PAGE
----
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United States First Circuit

US v. Hufstetler, 14-1393

Defendant challenges his conviction for robbing a federal credit union, arguing that he was coerced into confessing to the crime in violation of his Fifth Amendment rights. At the time of defendant's interrogation, his girlfriend was also in police custody for the robbery, and a significant portion of defendant's interrogation thus death with the impact that his cooperation would have on her prospect for release. Before trial, defendant filed two motions to suppress his confession, each based on the theory that the invocation of his girlfriend in such a manner constituted an improper threat or promise. The district court rejected defendant's argument and denied the two motions to suppress. The judgment is affirmed, where: 1) the police officers did not act impermissibly; and 2) defendant confessed through his own volition, as the transcript and recording of the interrogation are devoid of evidence that defendant lacked sufficient control over his own choices.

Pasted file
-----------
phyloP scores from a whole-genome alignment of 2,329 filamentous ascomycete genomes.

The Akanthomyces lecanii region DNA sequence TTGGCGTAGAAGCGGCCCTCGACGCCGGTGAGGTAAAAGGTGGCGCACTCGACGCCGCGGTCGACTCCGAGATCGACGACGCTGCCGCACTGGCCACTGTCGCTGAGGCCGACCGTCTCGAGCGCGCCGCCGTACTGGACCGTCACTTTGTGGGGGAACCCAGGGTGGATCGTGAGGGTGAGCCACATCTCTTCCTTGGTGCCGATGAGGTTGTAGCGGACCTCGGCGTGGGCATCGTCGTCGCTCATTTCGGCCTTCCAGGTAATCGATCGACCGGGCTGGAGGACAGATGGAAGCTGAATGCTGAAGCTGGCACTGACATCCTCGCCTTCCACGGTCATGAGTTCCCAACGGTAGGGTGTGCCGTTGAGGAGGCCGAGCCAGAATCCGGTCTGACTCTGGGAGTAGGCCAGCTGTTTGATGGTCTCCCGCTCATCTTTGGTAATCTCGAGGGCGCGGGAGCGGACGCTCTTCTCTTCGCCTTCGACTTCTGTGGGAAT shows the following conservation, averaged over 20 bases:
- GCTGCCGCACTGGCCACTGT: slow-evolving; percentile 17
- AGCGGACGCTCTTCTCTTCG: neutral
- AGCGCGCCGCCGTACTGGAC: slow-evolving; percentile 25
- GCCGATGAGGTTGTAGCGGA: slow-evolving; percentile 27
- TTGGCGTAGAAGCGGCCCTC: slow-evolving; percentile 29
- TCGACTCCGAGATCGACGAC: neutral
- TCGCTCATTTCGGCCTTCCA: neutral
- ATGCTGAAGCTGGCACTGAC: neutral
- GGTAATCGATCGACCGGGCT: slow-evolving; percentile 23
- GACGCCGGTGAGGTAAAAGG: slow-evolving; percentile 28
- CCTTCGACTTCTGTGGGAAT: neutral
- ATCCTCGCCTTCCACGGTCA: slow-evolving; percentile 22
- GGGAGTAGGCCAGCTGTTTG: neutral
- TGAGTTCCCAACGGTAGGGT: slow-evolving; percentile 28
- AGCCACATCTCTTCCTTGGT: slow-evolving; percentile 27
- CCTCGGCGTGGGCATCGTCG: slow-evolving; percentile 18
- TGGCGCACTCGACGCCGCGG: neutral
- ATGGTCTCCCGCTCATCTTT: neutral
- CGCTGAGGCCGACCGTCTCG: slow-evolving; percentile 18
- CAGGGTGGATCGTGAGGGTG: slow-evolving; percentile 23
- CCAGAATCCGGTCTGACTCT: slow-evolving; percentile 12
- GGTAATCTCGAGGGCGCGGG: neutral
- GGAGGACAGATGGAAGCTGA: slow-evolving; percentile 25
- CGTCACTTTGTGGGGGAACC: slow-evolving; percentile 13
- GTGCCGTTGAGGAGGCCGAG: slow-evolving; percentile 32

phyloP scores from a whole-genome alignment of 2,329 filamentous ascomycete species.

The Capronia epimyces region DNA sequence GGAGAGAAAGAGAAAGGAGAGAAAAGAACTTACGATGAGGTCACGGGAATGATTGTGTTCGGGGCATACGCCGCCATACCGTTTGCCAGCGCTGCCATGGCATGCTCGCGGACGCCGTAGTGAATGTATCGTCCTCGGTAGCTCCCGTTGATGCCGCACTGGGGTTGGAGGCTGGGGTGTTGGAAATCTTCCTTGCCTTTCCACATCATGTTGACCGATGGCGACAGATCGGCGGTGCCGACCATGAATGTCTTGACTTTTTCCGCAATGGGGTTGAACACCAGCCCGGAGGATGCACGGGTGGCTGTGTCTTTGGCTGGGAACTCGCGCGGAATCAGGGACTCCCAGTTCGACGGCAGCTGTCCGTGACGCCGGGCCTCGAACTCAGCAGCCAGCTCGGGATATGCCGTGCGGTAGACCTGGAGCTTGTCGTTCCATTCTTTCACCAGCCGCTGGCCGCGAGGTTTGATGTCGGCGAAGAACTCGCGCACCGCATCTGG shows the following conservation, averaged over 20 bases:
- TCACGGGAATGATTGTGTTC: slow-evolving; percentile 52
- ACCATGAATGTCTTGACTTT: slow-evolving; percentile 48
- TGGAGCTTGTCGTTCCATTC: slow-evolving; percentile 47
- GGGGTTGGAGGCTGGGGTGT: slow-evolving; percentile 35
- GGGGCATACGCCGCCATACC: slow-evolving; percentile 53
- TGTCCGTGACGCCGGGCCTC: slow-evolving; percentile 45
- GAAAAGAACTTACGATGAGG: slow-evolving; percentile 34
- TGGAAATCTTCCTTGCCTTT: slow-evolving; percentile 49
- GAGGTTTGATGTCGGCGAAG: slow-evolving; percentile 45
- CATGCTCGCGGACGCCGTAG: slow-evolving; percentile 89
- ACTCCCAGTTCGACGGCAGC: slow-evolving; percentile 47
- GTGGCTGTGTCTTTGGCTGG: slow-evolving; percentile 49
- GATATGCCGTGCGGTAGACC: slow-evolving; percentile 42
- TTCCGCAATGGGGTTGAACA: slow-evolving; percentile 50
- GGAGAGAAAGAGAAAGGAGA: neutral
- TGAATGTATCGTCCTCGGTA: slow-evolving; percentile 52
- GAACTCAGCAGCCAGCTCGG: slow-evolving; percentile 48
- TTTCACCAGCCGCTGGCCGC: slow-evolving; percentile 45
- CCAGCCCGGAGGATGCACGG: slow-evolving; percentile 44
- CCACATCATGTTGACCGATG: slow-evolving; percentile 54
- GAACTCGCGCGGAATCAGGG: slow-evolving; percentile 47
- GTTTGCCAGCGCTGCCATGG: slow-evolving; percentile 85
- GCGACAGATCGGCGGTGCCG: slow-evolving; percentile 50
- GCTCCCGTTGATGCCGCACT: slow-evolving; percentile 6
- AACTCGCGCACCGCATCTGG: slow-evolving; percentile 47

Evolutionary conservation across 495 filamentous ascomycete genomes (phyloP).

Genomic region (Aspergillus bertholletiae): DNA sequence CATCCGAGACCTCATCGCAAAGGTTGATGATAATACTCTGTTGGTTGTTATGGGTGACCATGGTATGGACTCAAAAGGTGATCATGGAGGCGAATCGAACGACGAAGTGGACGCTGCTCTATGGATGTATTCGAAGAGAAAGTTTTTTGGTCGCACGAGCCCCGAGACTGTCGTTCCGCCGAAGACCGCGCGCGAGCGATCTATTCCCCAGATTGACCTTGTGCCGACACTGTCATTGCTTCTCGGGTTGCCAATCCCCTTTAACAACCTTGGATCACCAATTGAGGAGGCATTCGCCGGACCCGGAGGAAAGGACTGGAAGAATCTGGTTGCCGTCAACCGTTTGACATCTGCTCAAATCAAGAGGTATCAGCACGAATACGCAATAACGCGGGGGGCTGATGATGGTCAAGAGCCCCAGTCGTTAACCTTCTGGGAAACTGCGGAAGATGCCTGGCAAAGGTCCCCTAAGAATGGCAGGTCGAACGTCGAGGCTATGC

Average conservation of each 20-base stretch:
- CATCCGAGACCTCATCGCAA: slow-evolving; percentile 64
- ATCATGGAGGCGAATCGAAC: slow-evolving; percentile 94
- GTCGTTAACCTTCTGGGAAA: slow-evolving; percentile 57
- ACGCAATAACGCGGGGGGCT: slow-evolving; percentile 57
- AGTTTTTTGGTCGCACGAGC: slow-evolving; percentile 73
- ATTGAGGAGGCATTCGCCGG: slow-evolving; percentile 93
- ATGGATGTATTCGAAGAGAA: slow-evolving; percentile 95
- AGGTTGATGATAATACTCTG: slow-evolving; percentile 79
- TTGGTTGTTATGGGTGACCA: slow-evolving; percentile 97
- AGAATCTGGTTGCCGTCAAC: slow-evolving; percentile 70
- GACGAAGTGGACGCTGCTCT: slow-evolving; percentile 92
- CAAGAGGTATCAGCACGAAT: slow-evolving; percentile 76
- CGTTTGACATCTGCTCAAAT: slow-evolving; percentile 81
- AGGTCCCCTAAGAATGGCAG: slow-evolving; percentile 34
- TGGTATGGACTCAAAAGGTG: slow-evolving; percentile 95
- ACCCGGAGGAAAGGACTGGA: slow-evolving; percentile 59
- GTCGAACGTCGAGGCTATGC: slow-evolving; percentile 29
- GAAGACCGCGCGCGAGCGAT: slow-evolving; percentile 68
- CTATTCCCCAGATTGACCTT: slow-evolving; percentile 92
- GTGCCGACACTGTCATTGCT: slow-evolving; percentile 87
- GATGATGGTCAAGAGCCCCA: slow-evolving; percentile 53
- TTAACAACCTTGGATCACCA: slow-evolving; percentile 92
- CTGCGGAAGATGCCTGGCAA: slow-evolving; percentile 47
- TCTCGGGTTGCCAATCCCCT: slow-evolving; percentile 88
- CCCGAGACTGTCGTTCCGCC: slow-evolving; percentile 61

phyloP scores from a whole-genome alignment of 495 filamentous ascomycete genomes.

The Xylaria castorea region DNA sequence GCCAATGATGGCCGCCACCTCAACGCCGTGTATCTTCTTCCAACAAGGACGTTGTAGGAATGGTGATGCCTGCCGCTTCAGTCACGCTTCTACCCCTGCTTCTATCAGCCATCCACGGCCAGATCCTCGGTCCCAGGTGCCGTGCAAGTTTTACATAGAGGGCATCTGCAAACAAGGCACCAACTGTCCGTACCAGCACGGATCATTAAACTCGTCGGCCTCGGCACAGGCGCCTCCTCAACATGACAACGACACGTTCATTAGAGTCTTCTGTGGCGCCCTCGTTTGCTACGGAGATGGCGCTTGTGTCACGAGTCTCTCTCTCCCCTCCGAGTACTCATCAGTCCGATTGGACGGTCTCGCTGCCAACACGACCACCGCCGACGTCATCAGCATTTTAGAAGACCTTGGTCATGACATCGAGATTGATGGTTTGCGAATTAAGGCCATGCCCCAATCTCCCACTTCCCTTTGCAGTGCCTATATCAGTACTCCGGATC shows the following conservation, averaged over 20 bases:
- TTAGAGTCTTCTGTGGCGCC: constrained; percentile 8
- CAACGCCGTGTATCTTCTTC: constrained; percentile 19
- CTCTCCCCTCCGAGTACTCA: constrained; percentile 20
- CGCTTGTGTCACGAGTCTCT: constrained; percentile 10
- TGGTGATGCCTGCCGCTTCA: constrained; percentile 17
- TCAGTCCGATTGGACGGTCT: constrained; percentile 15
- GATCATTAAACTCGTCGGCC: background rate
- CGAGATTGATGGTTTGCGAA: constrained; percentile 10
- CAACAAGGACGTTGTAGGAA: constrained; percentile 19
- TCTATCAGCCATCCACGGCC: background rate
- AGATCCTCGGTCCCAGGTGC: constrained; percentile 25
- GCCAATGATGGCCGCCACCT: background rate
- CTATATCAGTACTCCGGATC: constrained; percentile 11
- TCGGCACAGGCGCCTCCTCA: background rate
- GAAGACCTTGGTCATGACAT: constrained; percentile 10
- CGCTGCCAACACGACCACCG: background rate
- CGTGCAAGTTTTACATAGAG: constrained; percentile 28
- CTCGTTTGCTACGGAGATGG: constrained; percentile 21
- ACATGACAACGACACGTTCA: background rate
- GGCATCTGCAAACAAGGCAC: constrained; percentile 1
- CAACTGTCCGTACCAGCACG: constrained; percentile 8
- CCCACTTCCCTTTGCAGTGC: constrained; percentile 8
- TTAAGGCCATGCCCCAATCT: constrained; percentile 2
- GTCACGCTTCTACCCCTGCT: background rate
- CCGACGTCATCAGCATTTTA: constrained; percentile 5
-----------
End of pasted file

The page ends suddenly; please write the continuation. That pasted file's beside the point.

Appellate Information

  • Decided 03/20/2015
  • Published 03/20/2015


  • Howard


  • United States First Circuit


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